Thailand's King Maha Vajiralongkorn has been granted full, personal ownership of royal assets thought to be worth at least $30bn (£22bn).
The Crown Property Bureau, which controlled the royal fortune on behalf of the monarchy, said it transferred ownership of the assets following a change in the law last year.
It means taxes are liable on royal assets for the first time.
Maha Vajiralongkorn, 65, became king in December 2016.
He succeeded his much-revered father King Bhumibol Adulyadej, who was the world's longest-reigning monarch when he died in October 2016.
Thailand has strict lese majeste laws, which ban criticism of the monarchy. The laws have also shielded the royal family from public view and scrutiny.
The Crown Property Bureau said in a statement it was required "to return whatever asset of the Crown property previously under its charge, to His Majesty so that His Majesty may take decisions on all matters pertaining to their charge and management at his discretion".
The assets include shares in various companies.
The statement went on to say: "His Majesty made the decision to make the 'Crown Property Assets' be subject to the same duties and taxation as would assets belonging to any other citizen".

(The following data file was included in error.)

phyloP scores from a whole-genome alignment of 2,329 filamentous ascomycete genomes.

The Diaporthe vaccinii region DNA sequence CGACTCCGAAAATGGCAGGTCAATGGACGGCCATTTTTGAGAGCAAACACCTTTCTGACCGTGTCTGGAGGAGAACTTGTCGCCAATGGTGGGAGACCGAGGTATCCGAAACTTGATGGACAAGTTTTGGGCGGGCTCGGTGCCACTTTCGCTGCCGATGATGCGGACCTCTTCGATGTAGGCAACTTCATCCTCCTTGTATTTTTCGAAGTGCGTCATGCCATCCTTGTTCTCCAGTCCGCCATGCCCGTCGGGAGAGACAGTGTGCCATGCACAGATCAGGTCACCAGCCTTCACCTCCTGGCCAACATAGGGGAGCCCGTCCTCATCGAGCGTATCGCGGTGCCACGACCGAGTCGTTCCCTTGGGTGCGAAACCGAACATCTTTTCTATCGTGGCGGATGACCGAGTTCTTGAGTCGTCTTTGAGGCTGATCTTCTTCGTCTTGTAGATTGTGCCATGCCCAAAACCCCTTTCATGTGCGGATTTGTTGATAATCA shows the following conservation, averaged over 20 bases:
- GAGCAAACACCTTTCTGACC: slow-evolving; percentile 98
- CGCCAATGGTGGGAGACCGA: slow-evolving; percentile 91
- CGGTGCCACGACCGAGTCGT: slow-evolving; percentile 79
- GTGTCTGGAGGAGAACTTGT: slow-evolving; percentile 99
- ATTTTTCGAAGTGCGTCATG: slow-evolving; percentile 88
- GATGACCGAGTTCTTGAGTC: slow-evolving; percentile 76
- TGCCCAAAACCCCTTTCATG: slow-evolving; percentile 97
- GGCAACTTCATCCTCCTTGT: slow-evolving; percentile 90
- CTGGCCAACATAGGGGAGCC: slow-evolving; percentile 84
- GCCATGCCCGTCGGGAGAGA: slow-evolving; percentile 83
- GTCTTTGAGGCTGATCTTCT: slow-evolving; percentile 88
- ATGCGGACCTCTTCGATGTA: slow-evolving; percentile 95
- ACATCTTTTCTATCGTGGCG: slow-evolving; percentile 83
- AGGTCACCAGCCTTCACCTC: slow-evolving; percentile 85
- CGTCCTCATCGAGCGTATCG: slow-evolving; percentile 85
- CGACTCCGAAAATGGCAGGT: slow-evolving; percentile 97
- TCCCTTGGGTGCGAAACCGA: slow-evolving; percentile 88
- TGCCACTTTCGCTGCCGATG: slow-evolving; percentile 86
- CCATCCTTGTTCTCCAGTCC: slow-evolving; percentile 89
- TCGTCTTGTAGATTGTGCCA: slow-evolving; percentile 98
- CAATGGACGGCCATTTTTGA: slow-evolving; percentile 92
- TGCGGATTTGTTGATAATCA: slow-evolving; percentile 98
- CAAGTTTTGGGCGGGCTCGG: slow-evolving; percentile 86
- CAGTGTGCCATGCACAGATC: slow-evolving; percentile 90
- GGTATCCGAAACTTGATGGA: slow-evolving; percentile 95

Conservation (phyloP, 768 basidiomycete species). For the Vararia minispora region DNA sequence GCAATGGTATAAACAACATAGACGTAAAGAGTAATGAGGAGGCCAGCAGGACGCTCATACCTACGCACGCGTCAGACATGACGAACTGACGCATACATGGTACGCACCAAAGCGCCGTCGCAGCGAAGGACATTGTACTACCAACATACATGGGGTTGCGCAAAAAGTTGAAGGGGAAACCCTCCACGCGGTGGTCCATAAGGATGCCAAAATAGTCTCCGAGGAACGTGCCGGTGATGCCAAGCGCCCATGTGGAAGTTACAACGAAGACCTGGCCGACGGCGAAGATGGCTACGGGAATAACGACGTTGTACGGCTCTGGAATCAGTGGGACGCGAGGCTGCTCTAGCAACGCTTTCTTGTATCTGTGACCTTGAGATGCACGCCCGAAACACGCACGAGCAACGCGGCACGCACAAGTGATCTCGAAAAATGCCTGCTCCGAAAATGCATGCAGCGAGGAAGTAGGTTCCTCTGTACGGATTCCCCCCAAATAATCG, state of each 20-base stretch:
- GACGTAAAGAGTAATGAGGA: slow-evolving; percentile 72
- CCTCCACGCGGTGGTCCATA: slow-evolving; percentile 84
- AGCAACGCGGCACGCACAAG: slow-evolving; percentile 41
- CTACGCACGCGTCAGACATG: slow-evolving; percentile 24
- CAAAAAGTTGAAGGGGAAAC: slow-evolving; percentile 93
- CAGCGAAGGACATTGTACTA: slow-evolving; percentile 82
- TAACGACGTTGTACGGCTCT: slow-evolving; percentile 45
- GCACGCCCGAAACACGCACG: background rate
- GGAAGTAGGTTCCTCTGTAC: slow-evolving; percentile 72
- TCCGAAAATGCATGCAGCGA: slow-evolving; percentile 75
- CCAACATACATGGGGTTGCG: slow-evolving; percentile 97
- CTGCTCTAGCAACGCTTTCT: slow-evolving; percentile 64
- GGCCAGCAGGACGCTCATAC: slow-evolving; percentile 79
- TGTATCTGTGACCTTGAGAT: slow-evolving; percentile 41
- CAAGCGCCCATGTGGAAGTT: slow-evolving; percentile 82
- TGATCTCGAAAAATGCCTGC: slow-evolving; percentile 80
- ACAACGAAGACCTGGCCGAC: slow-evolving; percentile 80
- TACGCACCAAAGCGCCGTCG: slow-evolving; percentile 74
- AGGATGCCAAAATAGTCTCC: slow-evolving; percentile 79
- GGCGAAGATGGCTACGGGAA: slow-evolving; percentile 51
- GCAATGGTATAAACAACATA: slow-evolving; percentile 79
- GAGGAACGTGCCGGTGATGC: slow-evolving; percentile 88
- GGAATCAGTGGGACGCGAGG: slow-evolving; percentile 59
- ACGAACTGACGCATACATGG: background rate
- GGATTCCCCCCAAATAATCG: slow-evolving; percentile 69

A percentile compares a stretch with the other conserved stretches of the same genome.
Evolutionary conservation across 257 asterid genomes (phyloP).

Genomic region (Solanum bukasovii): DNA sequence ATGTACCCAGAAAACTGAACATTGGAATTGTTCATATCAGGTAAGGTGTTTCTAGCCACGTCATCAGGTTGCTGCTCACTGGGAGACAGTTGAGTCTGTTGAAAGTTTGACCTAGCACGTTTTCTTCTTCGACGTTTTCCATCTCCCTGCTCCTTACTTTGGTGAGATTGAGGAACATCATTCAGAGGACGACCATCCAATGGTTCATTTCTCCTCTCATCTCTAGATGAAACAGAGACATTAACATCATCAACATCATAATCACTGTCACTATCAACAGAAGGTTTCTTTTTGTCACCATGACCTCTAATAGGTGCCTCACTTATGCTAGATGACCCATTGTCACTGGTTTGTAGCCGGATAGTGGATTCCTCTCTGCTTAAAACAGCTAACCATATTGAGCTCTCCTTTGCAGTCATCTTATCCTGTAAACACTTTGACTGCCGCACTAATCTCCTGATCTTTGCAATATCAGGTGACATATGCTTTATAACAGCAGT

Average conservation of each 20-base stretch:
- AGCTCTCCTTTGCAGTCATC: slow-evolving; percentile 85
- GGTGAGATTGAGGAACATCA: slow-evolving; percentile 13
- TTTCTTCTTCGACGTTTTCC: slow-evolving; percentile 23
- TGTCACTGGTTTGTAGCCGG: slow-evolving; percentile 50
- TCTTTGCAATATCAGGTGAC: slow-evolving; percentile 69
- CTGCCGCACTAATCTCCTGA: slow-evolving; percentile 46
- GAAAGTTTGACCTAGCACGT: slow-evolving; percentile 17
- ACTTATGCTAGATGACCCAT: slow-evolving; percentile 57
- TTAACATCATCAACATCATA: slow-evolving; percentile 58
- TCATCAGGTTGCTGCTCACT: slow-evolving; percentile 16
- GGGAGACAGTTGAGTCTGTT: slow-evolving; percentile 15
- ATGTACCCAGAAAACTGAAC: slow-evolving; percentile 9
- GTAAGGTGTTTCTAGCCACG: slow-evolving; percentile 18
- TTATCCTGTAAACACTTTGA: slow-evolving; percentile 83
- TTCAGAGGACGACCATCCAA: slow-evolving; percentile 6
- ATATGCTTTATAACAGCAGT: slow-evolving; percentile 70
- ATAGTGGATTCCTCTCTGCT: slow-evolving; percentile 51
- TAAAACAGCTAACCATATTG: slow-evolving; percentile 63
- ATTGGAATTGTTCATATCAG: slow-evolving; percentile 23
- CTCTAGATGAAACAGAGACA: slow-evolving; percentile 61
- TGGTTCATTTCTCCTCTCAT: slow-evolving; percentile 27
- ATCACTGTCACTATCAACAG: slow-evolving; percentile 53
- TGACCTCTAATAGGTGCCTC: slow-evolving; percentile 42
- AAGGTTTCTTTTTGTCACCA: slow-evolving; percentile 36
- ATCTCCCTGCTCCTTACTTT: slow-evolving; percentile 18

It also pledged to ensure the management of assets would be "transparent and open to scrutiny".
The Crown Property Bureau (CPB) has been managing royal assets since it was established in 1938 and, until now, has been run by at least four royally-appointed directors and included the minister of finance.
The extent of the CPB's wealth is not known. In 2012, Forbes magazine estimated its value in property and other investments came to more than $30bn.
Stock exchange data in March showed the king acquired a nearly $150m stake in Siam Cement Group Pcl and, in October, shares worth over $500m in Siam Commercial Bank were transferred to the king, Reuters news agency reports.
Before becoming king, Maha Vajiralongkorn is reported to have spent a lot of time abroad and his colourful lifestyle occasionally made headlines in foreign media.
Observers say he has worked hard to improve his profile in recent years, which is important as the king is traditionally seen as a guiding force in Thai politics.